AFTER months of delayed payments, the Rural Payments Agency (RPA) has confirmed that at the end of December it paid 93.4 per cent of claims of the Basic Payment Scheme (BPS) 2018, representing a total of £1.57bn paid to farmers.

More than 78,000 claimants are reported by the Government to have received their payments, which included a range of 2018 BPS claim types and sizes, but the RPA acknowledged that multiple farmers continue to be left in the lurch without being paid.

The Department for Environment, Food and Rural Affairs has assured that those claimants who had not been paid by the end of March will receive a bridging payment worth 75 per cent of the value of their claim by June 2019.

RPA chief executive Paul Caldwell said: “We fully appreciate how critical BPS payments are to farmers and their businesses.

“We have increased efforts to pay more people as early as possible and RPA teams have now landed more than £1.5bn into farmers’ bank accounts. I’m very grateful to them for all their work so far.

“We know there is more to do and that some farmers are still waiting for payments. We have written to everyone we were not able to pay in December and will continue to keep people up-to-date.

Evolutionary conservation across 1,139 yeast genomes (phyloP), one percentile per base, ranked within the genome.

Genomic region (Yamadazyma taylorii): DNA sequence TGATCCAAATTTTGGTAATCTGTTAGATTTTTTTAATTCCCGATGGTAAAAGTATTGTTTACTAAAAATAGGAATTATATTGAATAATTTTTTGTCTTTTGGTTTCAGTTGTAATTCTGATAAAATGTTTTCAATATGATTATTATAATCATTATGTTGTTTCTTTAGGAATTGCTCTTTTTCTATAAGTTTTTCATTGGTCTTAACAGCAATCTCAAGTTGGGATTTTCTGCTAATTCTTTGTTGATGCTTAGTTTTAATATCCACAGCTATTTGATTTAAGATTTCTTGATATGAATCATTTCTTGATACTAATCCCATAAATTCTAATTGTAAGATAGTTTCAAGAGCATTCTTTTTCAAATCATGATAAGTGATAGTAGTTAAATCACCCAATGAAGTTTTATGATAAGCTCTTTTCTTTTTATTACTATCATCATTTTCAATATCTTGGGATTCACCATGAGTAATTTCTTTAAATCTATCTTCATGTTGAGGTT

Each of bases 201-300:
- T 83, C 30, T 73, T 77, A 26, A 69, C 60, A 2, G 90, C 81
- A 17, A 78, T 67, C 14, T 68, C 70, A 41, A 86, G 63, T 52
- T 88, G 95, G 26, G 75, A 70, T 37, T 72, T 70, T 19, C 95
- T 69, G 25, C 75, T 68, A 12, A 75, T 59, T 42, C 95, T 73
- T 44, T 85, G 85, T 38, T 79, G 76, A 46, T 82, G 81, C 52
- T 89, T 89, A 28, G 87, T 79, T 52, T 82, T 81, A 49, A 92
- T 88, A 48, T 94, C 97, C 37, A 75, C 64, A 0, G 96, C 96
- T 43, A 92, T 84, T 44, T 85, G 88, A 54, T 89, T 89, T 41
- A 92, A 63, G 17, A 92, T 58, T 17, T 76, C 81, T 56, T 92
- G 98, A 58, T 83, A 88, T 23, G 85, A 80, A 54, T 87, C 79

“All farmers should make sure the RPA has their up-to-date bank account details. Once a payment has been made a remittance advice is sent in the post, confirming the amount paid.”

CLA president Tim Breitmeyer welcomed RPA’s announcement, but warned that delayed BPS payments and continued delay on stewardship payments were causing great concern to many farmers.

He said: “This is welcome progress, but those still awaiting payment are experiencing pressure on the business, and in many cases significant stress and worry.

“The rural economy is already facing an uncertain future in the lead up to Brexit and beyond so delayed BPS payments, alongside these other delays to agri-environment scheme payments are compounding and causing a real dent.

“We have previously called on the Treasury to make early and timely bridging payments and are disappointed these are not forthcoming. They should be made a planned feature of the administrative process for the remainder of BPS, and we will continue to press for them in order to put an end to the annual cycle of uncertainty on this issue.”